I want to compare each string in an Array with a given string. My current implementation is:

function startsWith(element) {
    return element.indexOf(wordToCompare) === 0;

This simple function works, but only because right now wordToCompare is being set as a global variable, but of course I want to avoid this and pass it as a parameter. My problem is that I am not sure how to define startsWith() so it accepts one extra parameter, because I dont really understand how the default parameters it takes are passed. I've tried all the different ways I can think of and none of them work.

If you could also explain how the passed parameters to 'built in' callback functions (sorry, I dont know of a better term for these) work that would be great

up vote 128 down vote accepted

Make startsWith accept the word to compare against and return a function which will then be used as filter/callback function:

function startsWith(wordToCompare) {
    return function(element) {
        return element.indexOf(wordToCompare) === 0;


Another option would be to use Function.prototype.bind [MDN] (only available in browser supporting ECMAScript 5, follow a link for a shim for older browsers) and "fix" the first argument:

function startsWith(wordToCompare, element) {
    return element.indexOf(wordToCompare) === 0;

addressBook.filter(startsWith.bind(this, wordToCompare));

I dont really understand how the default parameters it takes are passed

There is nothing special about it. At some point, filter just calls the callback and passes the current element of the array. So it's a function calling another function, in this case the callback you pass as argument.

Here is an example of a similar function:

function filter(array, callback) {
    var result = [];
    for(var i = 0, l = array.length; i < l; i++) {
        if(callback(array[i])) {  // here callback is called with the current element
    return result;
  • 1
    Ok now I understand. I was trying to pass the parameters directly to the callback function... I really need to work on my JavaScript. Thank you Felix, your answer is very helpful – agente_secreto Oct 13 '11 at 19:27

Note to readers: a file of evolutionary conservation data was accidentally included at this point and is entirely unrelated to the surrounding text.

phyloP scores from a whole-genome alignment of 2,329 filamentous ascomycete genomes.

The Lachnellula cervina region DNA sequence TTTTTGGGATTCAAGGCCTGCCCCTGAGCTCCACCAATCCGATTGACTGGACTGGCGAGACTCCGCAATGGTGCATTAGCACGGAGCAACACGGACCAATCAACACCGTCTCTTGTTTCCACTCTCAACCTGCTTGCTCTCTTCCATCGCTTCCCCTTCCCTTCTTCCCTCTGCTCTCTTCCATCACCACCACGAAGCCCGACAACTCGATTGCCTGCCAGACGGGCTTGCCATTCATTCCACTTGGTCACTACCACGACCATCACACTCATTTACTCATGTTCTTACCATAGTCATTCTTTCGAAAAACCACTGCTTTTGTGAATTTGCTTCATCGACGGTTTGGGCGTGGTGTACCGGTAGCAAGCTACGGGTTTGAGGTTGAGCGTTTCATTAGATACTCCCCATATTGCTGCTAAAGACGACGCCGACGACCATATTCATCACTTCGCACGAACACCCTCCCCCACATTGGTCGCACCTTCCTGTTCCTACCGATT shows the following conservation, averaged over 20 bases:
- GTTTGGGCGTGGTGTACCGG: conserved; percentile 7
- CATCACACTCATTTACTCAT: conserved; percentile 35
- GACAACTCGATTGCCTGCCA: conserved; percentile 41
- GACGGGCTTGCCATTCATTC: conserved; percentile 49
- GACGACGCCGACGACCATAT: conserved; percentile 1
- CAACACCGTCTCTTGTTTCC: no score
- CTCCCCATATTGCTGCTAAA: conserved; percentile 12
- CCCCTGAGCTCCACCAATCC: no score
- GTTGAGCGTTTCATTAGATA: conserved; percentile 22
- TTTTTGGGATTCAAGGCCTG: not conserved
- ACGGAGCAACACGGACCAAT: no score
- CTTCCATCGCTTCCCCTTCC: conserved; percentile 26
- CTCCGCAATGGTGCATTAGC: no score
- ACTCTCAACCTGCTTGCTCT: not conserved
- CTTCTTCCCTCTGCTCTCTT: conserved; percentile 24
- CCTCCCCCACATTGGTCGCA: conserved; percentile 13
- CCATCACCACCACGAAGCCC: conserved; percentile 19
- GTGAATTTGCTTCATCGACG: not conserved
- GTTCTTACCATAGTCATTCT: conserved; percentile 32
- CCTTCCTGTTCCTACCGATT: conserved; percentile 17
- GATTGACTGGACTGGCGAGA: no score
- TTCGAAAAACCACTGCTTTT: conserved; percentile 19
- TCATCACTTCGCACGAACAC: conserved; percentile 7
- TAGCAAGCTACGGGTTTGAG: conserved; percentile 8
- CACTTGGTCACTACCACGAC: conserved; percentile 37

• What about passing additional arguments? I tried passing an array of arguments but that seems to fail – geotheory Dec 14 '14 at 10:25
  • @geotheory: what about them? you pass multiple arguments like to any other function. – Felix Kling Dec 14 '14 at 17:04

The second parameter of filter will set this inside of the callback.

arr.filter(callback[, thisArg])

So you could do something like:

function startsWith(element) {
    return element.indexOf(this) === 0;
addressBook.filter(startsWith, wordToCompare);
  • 20
    This answer should be the accepted one :) – DrLightman Oct 2 '15 at 10:38
  • 3
    I found this is the best answer. – Jeaf Gilbert Jul 17 '16 at 13:05
  • so now the new array will be assigned to wordToCompare object, right? How can access the new array later using the wordToCompare object? – Badhon Jain Jul 19 '16 at 7:27
  • best answer. works perfect for both filter and find. And is per WC3 documention for both: thisValue - Optional. A value to be passed to the function to be used as its "this" value. If this parameter is empty, the value "undefined" will be passed as its "this" value – richaa Jun 7 at 14:27
function startsWith(element, wordToCompare) {
    return element.indexOf(wordToCompare) === 0;

// ...
var word = "SOMETHING";

    return startsWith(element, word);

For those looking for an ES6 alternative using arrow functions, you can do the following.

let startsWith = wordToCompare => (element, index, array) => {
  return element.indexOf(wordToCompare) === 0;

// where word would be your argument
let result = addressBook.filter(startsWith("word"));

Updated version using includes: